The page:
Services to be no 1 export to Asia
We need to meet Asia's growing demand for world-class services
MELBOURNE, Australia - 17 April 2015: By 2030, services could become Australia's number one export to Asia in terms of total value added, and in the process support one million Australian jobs, ANZ Chief Mike Smith, PwC Asia Practice Leader Andrew Parker and Asialink Business chief Mukund Narayanamurti said today at the launch of the ANZ PwC Asialink Services Report: Australia's Jobs Future - The Rise of Asia and the Services Opportunity.
"More than ever, Australians are focused on the future of the economy and how we can diversify our economic base, deliver more and higher paid jobs, and pay for government services for an ageing population. This report shows not only that the services sector will play an increasingly large role in the country’s future economic prosperity, but also that the opportunity for Australian services companies in Asia is immense,” Mr Smith said while launching the report which is produced by Asialink Business.
PwC's Asia Practice Leader, Andrew Parker said that "We are at an important point in our history where Australian business can continue on our path of bilateral trade relationships with Asia or we can be more ambitious and invest in Asia and be part of the rapidly growing intra-Asian trade that is re-defining global supply chains. This report underlines the enormous opportunities that Asia presents to the Australian firms who provide the services that support these new supply chains."
The report projects that by 2030, Australia's annual services exports to Asia could be worth $163 billion, (a more than 135 percent increase from 2013), and support more than one million jobs. In addition, sales by Asian branches of Australian services companies could grow from $14 billion in 2013 to as much as $78 billion by 2030. The services sector is set to become Australia's number one exporter to Asia by 2030, surpassing the resources sector and supporting more jobs than all other exports combined.
Other key findings include:
- Services industries already employ almost nine out of every 10 Australian workers and are the largest contributor to the Australian economy.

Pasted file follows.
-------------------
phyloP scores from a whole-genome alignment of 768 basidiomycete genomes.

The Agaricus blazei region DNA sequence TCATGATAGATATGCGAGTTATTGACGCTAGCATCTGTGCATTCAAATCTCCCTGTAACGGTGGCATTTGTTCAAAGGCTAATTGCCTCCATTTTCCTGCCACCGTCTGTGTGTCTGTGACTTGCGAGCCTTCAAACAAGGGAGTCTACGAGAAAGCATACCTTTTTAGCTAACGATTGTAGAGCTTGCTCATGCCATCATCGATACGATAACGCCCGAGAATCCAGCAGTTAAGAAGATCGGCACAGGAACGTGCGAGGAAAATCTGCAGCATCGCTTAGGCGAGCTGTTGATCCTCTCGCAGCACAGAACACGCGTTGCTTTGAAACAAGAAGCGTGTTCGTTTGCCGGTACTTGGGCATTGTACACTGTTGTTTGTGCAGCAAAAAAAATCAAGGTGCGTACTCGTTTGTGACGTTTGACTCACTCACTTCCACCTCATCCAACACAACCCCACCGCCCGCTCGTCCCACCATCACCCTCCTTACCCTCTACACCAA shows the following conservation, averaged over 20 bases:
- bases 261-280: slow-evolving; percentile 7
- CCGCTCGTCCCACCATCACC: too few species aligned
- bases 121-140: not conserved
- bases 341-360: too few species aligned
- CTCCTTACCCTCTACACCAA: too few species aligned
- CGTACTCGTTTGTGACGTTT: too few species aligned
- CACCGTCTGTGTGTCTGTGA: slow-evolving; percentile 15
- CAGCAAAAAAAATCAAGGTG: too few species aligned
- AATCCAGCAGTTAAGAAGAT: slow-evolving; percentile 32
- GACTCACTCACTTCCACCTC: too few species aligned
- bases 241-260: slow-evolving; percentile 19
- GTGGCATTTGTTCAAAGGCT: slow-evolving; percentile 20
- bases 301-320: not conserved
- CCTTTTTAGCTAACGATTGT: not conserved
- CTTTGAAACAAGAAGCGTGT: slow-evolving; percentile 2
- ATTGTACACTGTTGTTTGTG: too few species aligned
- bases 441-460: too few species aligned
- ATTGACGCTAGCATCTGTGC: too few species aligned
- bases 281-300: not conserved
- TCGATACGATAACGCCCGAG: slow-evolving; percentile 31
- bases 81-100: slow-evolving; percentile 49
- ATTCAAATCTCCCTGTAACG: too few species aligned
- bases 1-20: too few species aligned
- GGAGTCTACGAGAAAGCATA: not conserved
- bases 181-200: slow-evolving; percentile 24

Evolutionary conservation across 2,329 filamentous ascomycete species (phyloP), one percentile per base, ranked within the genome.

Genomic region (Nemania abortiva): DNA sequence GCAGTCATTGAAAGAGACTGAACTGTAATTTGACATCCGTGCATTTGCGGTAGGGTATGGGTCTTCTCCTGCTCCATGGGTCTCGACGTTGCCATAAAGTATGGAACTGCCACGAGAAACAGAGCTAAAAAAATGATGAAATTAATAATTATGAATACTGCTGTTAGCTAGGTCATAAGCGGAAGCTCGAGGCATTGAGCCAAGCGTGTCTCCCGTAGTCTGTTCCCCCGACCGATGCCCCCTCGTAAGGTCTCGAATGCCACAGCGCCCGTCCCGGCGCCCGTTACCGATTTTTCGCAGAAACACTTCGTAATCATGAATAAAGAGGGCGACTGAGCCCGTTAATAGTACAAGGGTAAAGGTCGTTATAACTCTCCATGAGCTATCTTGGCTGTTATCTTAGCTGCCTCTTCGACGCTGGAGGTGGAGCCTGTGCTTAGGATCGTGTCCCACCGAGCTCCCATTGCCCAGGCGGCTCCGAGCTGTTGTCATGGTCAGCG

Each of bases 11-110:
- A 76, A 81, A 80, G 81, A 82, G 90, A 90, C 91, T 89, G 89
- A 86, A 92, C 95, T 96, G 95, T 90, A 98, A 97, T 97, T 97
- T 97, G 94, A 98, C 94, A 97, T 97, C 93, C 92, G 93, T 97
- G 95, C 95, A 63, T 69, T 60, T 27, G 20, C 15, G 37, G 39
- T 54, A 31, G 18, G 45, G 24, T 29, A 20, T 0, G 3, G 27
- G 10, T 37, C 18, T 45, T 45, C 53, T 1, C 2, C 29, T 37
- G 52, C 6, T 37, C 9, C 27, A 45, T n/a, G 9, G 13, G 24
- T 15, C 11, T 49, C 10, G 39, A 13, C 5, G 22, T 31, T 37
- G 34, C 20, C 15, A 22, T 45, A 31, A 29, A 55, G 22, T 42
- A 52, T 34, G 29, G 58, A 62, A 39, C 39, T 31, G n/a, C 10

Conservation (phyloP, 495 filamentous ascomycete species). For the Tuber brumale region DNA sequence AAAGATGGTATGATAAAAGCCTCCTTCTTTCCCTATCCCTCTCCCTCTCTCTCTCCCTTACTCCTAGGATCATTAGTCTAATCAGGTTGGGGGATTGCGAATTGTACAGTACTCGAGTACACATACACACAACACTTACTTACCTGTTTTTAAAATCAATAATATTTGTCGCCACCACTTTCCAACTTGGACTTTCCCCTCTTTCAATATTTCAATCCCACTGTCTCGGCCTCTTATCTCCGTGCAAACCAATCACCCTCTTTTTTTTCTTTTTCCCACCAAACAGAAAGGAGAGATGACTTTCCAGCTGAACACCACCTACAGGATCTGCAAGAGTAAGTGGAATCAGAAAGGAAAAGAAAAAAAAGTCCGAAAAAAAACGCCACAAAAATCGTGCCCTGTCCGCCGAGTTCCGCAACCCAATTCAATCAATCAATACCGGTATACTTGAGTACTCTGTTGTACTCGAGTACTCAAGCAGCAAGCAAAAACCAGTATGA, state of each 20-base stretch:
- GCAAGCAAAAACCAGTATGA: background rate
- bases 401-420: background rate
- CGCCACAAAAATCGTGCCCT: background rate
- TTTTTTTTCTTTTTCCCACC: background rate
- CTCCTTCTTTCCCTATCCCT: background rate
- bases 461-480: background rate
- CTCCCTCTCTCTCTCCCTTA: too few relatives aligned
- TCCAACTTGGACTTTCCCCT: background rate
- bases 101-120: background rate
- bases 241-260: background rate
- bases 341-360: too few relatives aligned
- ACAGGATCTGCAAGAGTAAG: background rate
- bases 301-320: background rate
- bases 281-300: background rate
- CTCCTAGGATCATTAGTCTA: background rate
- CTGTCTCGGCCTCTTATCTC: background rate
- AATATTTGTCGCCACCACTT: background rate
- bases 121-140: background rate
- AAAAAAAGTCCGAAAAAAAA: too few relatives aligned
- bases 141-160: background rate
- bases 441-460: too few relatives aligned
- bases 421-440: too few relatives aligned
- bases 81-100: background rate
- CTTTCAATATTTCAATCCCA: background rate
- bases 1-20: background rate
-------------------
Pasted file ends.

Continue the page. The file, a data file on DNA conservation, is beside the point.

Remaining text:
- Services account for 41 per cent of Australia's export earnings when measured in terms of total value-added, compared to 37 per cent for mining, and 23 per cent collectively for agriculture and manufacturing.
- Sales of services by foreign affiliates of Australian companies were estimated at $138 billion in 2013, providing an important source of income and employment benefits for Australia.
- Demand in Asian economies for services will expand with the burgeoning middle class – from around 500 million today to 3.2 billion people by 2030.
Speaking about Australia's opportunity to position itself as a key services provider to Asia, Asialink Business CEO Mr Narayanamurti said, "There is no question that Asia today is an under-serviced region, and that Australia has a unique opportunity to position itself to take advantage of Asia's growing demand for world-class services however a program of action is required."
The report identifies six ways in which Australia can position itself as a key services provider to Asia:
- Ensuring the Australian marketplace is open so Australian services industries are internationally competitive.
- Establishing an ongoing program of dialogue between business and government to identify necessary changes to regulations in foreign jurisdictions that impede access to Asian services markets.
- Advocating for the liberalisation of international trade in services, and of foreign direct investment, to expand opportunities for Australian services firms to sell into Asia.
- Recognising and promoting Australian offshore investment
- Re-assessing the way we measure the value of exports, in order to better understand which industries are generating the greatest returns from international trade; and
- Continuing to develop an Asia-capable and internationally oriented workforce.
"This program will help position the Australian services sector to capitalise on the growing opportunities created by Asia's rise. As the growth of commodity exports moderates from the historic peaks of the past few years, earnings from services will become a key vehicle to realise the Asian opportunity, contributing substantially to Australia's economic growth, and providing hundreds of thousands of jobs for Australian workers," concluded Mr Narayanamurti.
For more information visit Asialink Business.